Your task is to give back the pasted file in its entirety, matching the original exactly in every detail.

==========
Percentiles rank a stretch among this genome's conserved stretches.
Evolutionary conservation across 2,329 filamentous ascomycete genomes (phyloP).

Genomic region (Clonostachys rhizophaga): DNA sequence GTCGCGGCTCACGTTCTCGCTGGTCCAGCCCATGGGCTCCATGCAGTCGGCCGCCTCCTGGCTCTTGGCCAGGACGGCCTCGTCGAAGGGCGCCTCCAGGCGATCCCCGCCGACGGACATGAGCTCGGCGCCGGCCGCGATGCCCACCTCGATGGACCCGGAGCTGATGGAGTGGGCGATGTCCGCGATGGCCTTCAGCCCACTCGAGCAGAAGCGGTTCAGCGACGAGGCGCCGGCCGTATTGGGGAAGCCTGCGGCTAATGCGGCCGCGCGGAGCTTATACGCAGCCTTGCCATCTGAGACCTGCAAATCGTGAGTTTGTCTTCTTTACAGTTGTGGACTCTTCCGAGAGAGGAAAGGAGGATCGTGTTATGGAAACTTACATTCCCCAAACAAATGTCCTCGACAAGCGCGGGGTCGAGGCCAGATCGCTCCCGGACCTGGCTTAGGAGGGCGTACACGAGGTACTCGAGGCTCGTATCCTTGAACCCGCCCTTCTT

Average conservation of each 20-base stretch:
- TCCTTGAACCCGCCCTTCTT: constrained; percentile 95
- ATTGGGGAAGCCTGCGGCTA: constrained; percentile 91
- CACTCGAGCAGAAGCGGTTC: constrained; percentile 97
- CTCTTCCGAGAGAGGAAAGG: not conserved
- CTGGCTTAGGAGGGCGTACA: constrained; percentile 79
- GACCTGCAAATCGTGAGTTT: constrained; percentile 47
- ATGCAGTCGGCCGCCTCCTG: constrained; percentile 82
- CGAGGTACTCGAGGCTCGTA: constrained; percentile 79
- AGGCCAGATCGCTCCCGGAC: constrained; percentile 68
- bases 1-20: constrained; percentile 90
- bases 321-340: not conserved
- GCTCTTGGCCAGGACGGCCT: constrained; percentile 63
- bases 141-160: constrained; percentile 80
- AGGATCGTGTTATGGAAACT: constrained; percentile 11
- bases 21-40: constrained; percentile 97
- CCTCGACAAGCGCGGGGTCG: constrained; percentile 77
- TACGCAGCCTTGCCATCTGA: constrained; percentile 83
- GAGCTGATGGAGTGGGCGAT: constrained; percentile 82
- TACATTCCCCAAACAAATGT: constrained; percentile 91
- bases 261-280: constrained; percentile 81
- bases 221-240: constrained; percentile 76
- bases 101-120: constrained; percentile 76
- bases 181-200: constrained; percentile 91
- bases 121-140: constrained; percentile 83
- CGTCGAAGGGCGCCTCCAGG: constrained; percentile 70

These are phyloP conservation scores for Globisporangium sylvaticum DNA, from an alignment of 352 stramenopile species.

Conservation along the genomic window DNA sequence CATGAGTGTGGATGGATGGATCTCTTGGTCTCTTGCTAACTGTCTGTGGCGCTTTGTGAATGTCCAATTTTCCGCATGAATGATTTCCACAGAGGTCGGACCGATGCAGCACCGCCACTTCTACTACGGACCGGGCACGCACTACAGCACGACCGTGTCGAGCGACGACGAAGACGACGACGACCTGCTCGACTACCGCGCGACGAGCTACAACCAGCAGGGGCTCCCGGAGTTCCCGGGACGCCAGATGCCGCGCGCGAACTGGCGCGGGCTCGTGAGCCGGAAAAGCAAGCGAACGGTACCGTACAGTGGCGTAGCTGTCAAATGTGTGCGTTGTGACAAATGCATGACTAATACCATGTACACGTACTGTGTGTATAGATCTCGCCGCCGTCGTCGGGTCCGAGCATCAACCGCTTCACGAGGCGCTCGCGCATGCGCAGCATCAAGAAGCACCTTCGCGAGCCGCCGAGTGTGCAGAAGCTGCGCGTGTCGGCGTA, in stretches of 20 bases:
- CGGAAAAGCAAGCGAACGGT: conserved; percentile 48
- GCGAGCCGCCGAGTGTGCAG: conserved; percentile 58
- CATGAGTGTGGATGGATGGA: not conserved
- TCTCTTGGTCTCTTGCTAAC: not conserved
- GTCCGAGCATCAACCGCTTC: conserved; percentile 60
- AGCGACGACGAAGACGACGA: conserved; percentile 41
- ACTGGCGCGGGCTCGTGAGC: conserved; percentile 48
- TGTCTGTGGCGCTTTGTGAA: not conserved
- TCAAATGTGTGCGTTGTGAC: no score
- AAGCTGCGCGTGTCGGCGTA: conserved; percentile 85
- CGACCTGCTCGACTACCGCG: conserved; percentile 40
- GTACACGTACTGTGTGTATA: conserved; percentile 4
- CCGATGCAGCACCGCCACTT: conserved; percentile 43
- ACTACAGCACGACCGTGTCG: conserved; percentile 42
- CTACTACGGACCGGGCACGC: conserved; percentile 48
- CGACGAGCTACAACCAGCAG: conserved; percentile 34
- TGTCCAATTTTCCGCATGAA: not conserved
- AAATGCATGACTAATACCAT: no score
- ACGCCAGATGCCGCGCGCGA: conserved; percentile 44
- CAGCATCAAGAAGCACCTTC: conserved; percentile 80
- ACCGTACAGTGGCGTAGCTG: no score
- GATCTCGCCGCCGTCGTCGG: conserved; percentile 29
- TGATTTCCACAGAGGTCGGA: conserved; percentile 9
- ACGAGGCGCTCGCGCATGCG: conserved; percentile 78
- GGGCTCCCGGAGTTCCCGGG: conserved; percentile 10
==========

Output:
Percentiles rank a stretch among this genome's conserved stretches.
Evolutionary conservation across 2,329 filamentous ascomycete genomes (phyloP).

Genomic region (Clonostachys rhizophaga): DNA sequence GTCGCGGCTCACGTTCTCGCTGGTCCAGCCCATGGGCTCCATGCAGTCGGCCGCCTCCTGGCTCTTGGCCAGGACGGCCTCGTCGAAGGGCGCCTCCAGGCGATCCCCGCCGACGGACATGAGCTCGGCGCCGGCCGCGATGCCCACCTCGATGGACCCGGAGCTGATGGAGTGGGCGATGTCCGCGATGGCCTTCAGCCCACTCGAGCAGAAGCGGTTCAGCGACGAGGCGCCGGCCGTATTGGGGAAGCCTGCGGCTAATGCGGCCGCGCGGAGCTTATACGCAGCCTTGCCATCTGAGACCTGCAAATCGTGAGTTTGTCTTCTTTACAGTTGTGGACTCTTCCGAGAGAGGAAAGGAGGATCGTGTTATGGAAACTTACATTCCCCAAACAAATGTCCTCGACAAGCGCGGGGTCGAGGCCAGATCGCTCCCGGACCTGGCTTAGGAGGGCGTACACGAGGTACTCGAGGCTCGTATCCTTGAACCCGCCCTTCTT

Average conservation of each 20-base stretch:
- TCCTTGAACCCGCCCTTCTT: constrained; percentile 95
- ATTGGGGAAGCCTGCGGCTA: constrained; percentile 91
- CACTCGAGCAGAAGCGGTTC: constrained; percentile 97
- CTCTTCCGAGAGAGGAAAGG: not conserved
- CTGGCTTAGGAGGGCGTACA: constrained; percentile 79
- GACCTGCAAATCGTGAGTTT: constrained; percentile 47
- ATGCAGTCGGCCGCCTCCTG: constrained; percentile 82
- CGAGGTACTCGAGGCTCGTA: constrained; percentile 79
- AGGCCAGATCGCTCCCGGAC: constrained; percentile 68
- bases 1-20: constrained; percentile 90
- bases 321-340: not conserved
- GCTCTTGGCCAGGACGGCCT: constrained; percentile 63
- bases 141-160: constrained; percentile 80
- AGGATCGTGTTATGGAAACT: constrained; percentile 11
- bases 21-40: constrained; percentile 97
- CCTCGACAAGCGCGGGGTCG: constrained; percentile 77
- TACGCAGCCTTGCCATCTGA: constrained; percentile 83
- GAGCTGATGGAGTGGGCGAT: constrained; percentile 82
- TACATTCCCCAAACAAATGT: constrained; percentile 91
- bases 261-280: constrained; percentile 81
- bases 221-240: constrained; percentile 76
- bases 101-120: constrained; percentile 76
- bases 181-200: constrained; percentile 91
- bases 121-140: constrained; percentile 83
- CGTCGAAGGGCGCCTCCAGG: constrained; percentile 70

These are phyloP conservation scores for Globisporangium sylvaticum DNA, from an alignment of 352 stramenopile species.

Conservation along the genomic window DNA sequence CATGAGTGTGGATGGATGGATCTCTTGGTCTCTTGCTAACTGTCTGTGGCGCTTTGTGAATGTCCAATTTTCCGCATGAATGATTTCCACAGAGGTCGGACCGATGCAGCACCGCCACTTCTACTACGGACCGGGCACGCACTACAGCACGACCGTGTCGAGCGACGACGAAGACGACGACGACCTGCTCGACTACCGCGCGACGAGCTACAACCAGCAGGGGCTCCCGGAGTTCCCGGGACGCCAGATGCCGCGCGCGAACTGGCGCGGGCTCGTGAGCCGGAAAAGCAAGCGAACGGTACCGTACAGTGGCGTAGCTGTCAAATGTGTGCGTTGTGACAAATGCATGACTAATACCATGTACACGTACTGTGTGTATAGATCTCGCCGCCGTCGTCGGGTCCGAGCATCAACCGCTTCACGAGGCGCTCGCGCATGCGCAGCATCAAGAAGCACCTTCGCGAGCCGCCGAGTGTGCAGAAGCTGCGCGTGTCGGCGTA, in stretches of 20 bases:
- CGGAAAAGCAAGCGAACGGT: conserved; percentile 48
- GCGAGCCGCCGAGTGTGCAG: conserved; percentile 58
- CATGAGTGTGGATGGATGGA: not conserved
- TCTCTTGGTCTCTTGCTAAC: not conserved
- GTCCGAGCATCAACCGCTTC: conserved; percentile 60
- AGCGACGACGAAGACGACGA: conserved; percentile 41
- ACTGGCGCGGGCTCGTGAGC: conserved; percentile 48
- TGTCTGTGGCGCTTTGTGAA: not conserved
- TCAAATGTGTGCGTTGTGAC: no score
- AAGCTGCGCGTGTCGGCGTA: conserved; percentile 85
- CGACCTGCTCGACTACCGCG: conserved; percentile 40
- GTACACGTACTGTGTGTATA: conserved; percentile 4
- CCGATGCAGCACCGCCACTT: conserved; percentile 43
- ACTACAGCACGACCGTGTCG: conserved; percentile 42
- CTACTACGGACCGGGCACGC: conserved; percentile 48
- CGACGAGCTACAACCAGCAG: conserved; percentile 34
- TGTCCAATTTTCCGCATGAA: not conserved
- AAATGCATGACTAATACCAT: no score
- ACGCCAGATGCCGCGCGCGA: conserved; percentile 44
- CAGCATCAAGAAGCACCTTC: conserved; percentile 80
- ACCGTACAGTGGCGTAGCTG: no score
- GATCTCGCCGCCGTCGTCGG: conserved; percentile 29
- TGATTTCCACAGAGGTCGGA: conserved; percentile 9
- ACGAGGCGCTCGCGCATGCG: conserved; percentile 78
- GGGCTCCCGGAGTTCCCGGG: conserved; percentile 10